Dean Jones, Principal of Realogics Sotheby’s International Realty, added that there is a finite supply of new construction condominiums in downtown Seattle. No new developments have broken ground since the credit crunch in 2007 and since that time, several condo projects reverted to apartments and sold to REIT’s, reducing inventory.
According to Jones, fewer than 450 new condominiums remaining unsold in the city center and most pundits agree it could be many years before any new condominiums are developed. RC Hedreen and Realogics Sotheby’s are researching home values by retaining appraisers and meeting with real estate brokers and potential homebuyers to reassess the marketplace. Olive 8 is expected to be reintroduced to the public in 2011 with new lower pricing.
“I’m confident that our business philosophy will make perfect sense to those homebuyers that have been waiting on the sidelines for an opportunity,” says Hedreen. “And considering that our available inventory now starts on the 27th floor, we saved the best for last.”
We are in the process of retooling our own websites for the new Olive 8 opportunities. If you would like to stay in touch on news or private tours when Olive 8’s new releases come on market, please contact us at this Stroupe Group link.
MarketWatch, part of The Wall Street Journal Digital Network, released its annual rankings of the best cities in the U.S. for business this week. Out of 102 major metro areas covered, guess which city climbed from No. 31 in 2009 to No. 10 in 2010?
MarketWatch uses a variety of measures to break down data into two categories: “Company Score,” the concentration of businesses within a metro area, and “Economic Score,” which takes into account unemployment, job growth, population growth, personal income and local gross domestic product. More metric categories were used in this year’s rankings, in part to better reflect tourism business and the economic impact of military bases.
Based on these calculations, Seattle’s No. 10 ranking had a total score of 932, with a Company Score of 501 and an Economic Score of 431. Ranked No. 1 is Washington, D.C., then Omaha; Boston; Des Moines, Iowa; Minneapolis; Denver; Richmond, Va.; New York City and Harrisburg, Pa. Other West Coast city rankings include San Francisco at 33, Portland at 52 and Los Angeles at 61. At the No. 102 position? Fresno.
What made the difference this year? Employment. Whereas Seattle’s sad showing in 2009 was due to poor statistics in job creation, its jobless rate dropped by a third of a percentage point to 8.7 percent in September 2010. MarketWatch also notes that Seattle did well in jobless comparisons between 2006 and 2010, and in keeping the percentages down over that period. It also hits the upper ranks in creating jobs relative to its population.
However, MarketWatch noted that Seattle is lacking in the number of major private companies. No businesses from Forbes Private Companies’ list reside in Seattle, and we are the largest U.S. city without one. But while the Seattle area may be amiss in that sector, it is home to a diverse selection of large S&P corporations such as amazon.com, Boeing, Costco, Microsoft, Nordstrom and Starbucks. Plum Creek, the largest publicly-held timber REIT in the country, is based in Seattle. And last week, The Fred Hutchinson Cancer Research Center announced its purchase of the 1100 Eastlake building, expanding its South Lake Union footprint to 15.2 acres.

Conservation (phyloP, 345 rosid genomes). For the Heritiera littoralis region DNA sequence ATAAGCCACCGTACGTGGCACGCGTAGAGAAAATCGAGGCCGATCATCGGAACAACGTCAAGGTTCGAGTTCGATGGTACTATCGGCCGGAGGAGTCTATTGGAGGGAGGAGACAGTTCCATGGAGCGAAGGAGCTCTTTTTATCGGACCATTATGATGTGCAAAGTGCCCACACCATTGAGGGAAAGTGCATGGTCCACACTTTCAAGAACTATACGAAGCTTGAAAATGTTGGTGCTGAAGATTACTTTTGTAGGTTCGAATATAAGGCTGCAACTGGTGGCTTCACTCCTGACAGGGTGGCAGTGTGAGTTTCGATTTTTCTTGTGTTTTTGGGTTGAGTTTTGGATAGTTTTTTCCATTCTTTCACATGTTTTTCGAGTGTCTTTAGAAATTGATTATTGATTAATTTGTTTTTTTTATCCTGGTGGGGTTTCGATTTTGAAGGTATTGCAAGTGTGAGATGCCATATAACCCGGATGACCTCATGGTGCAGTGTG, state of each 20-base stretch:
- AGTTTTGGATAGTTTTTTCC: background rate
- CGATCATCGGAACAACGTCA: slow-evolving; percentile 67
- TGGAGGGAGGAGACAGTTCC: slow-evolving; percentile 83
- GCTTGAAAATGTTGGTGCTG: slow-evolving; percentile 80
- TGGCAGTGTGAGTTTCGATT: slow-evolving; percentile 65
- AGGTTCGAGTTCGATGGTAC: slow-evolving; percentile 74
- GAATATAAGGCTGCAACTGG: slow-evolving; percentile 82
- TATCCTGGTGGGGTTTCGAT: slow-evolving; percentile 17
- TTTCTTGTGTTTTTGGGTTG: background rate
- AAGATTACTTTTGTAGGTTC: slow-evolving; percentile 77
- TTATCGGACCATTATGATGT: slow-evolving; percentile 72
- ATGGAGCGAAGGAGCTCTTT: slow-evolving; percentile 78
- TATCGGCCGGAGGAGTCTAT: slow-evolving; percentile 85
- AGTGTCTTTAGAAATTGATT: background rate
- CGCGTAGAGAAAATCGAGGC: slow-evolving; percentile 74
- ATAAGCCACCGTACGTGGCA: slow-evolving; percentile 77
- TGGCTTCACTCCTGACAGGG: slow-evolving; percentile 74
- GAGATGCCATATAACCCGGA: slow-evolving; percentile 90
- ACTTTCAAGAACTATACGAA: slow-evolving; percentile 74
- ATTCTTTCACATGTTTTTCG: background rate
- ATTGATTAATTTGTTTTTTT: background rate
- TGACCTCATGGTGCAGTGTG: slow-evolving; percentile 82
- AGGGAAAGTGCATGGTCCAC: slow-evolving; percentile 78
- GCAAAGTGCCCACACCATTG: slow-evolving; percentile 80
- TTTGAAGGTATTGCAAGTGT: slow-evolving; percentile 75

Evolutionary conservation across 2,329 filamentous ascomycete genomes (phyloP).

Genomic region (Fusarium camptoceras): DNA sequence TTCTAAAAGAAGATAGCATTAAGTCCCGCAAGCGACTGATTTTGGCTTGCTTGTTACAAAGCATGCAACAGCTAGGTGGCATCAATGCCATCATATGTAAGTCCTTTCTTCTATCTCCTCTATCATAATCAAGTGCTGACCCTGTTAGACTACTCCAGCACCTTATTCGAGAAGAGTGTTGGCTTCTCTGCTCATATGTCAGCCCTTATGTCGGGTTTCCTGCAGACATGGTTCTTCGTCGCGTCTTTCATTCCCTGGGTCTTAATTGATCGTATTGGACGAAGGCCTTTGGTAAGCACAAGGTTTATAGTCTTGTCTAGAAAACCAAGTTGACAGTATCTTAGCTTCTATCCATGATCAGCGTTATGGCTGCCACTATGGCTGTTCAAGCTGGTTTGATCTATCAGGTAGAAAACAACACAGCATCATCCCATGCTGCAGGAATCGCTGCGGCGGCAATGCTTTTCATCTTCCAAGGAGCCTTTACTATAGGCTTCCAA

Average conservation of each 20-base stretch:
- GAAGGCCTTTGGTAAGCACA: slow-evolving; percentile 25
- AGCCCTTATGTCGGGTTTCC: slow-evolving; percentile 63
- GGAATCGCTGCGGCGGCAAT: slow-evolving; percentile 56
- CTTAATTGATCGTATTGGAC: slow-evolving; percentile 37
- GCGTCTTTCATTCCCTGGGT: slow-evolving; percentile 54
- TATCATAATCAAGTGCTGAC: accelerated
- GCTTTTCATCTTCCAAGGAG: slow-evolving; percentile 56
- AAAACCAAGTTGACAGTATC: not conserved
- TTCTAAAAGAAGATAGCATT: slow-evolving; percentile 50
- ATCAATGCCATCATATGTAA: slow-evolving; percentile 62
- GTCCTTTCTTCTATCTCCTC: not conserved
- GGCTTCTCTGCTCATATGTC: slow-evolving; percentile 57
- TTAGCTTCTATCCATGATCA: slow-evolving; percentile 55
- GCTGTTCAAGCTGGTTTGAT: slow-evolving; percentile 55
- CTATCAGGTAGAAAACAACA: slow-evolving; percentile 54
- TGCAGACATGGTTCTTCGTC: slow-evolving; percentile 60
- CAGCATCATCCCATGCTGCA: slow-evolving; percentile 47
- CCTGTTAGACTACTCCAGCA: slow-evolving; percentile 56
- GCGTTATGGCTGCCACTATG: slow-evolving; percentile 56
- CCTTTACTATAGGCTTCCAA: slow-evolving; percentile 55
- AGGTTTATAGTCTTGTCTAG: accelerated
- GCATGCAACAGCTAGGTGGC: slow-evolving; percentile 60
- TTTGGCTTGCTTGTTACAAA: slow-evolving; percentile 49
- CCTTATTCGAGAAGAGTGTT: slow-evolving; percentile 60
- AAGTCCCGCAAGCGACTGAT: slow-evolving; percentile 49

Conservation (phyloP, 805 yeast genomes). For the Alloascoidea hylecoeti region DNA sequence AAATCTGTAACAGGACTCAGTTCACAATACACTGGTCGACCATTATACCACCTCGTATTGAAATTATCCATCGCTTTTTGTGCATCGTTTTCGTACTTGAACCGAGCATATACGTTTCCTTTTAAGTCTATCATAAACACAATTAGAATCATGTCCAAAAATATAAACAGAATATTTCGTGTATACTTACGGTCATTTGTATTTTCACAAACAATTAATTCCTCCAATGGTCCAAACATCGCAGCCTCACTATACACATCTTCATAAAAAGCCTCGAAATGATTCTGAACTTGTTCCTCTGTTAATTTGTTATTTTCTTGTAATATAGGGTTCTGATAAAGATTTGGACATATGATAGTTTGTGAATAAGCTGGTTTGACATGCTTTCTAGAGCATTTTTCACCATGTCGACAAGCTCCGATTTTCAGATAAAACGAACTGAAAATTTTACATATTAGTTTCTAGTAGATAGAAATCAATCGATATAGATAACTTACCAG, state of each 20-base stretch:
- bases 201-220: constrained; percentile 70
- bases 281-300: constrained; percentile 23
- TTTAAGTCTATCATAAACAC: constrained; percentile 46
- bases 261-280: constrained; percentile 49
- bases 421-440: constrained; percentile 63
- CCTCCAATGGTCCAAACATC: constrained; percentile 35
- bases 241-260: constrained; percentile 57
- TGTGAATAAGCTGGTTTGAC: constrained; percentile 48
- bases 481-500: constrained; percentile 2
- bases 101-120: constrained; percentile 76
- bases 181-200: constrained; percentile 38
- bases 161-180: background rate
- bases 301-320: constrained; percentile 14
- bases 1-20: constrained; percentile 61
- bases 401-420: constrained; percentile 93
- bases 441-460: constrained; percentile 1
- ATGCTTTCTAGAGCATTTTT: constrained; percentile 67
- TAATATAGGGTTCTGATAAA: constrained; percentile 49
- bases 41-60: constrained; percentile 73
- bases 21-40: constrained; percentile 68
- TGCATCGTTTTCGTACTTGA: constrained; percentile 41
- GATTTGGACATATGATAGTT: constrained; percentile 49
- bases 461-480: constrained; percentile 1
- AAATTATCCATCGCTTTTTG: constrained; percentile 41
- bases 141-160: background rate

Add a Pacific Rim gateway, the natural beauty of the Puget Sound area, plus a diverse culture, and we’re confident that Seattle will continue to remain high in “Best” rankings for years to come.(Photo by Marmaduke Percy, Wikimedia Commons)
If you and your guests are thinking of visiting Pike Place Market over the holiday season, you may be in for a few surprises when visiting your favorite spots. Well into Phase 2 of its $68.6 million, four-year renovation project, a number of businesses are now undergoing relocation and in a few cases, closure within the Market. This part of the renovation will run into the spring of 2011.
However, construction is now in “slowdown” mode for the rest of the year. Business is currently brisk, with the vendors in full holiday mode. Shopping is always a fun and festive event at Pike Place Market, and their website now has a link where you can get the latest news about your favorite shops and restaurants. Click on this construction summary site for more details. You can also sign up for an online feed to keep you abreast of the latest Market news.
For example, five portable containers fitted with power, ramps, and water supply will be in operation in front of the Market and in place until springtime. Choice Produce and El Mercado Latino are currently located in these containers, with Quality Produce to follow. Quality Cheese and Pike Place Market Creamery will also share a container.
Public Restrooms received a makeover too. Rebuilding the designated women’s room in the First and Pine building is nearing completion, and a new unisex restroom on the First Avenue floor of the Corner Market should now be open. New restroom transformation of the Rummage Hall has also been completed. You can find the Rummage Hall’s inside location at the rear of the Soames Dunn building for the winter, and its Western Avenue location will remain open until springtime.
The focus of the renovation work is to upgrade the Market’s core infrastructure. This includes all mechanical, electrical and plumbing (MEP) systems, installing a four-pipe system serving each of its eight buildings, and implementing new main switch gear. Leading the renovations is Turner Construction, which is also in charge of all seismic work, adding three new elevators serving all Market floors, and upgrading the Market’s exterior skin to now withstand salt air and UV rays.
The Pike Place Market Preservation & Development Authority (PDA) is working with all affected tenants on everything from packing up to temporary relocation, as well as arrangements to keep business activity going in each venue. PDA is determined to keep the Market fully operational to vendors, residents and tourists during renovation.
The Market will be closed on Christmas and New Years Day. And, when construction gets back into full swing on January 3rd, a number of businesses will be affected. Keep tabs on construction with the construction summary link above, and you can also check out the entire website at http://www.pikeplacemarket.org/
Open 1-4 pm
Concord – 2929 1st Avenue, Unit 600
Situated on the NW corner of the Concord, this unit boasts exceptional unobstructed views of Olympic Sculpture Park, Elliott Bay, Olympic Mountains and Alki point. This bright unit features maple cabinets, slab granite counters, stainless steel appliances, gas cooking, new hardwoods and A/C. The Concord features concierge service, fitness center, spa, terraces and a business suite. All of this, in the heart of Belltown!
Hosted by James Stroupe– (206) 910-5000, email@example.com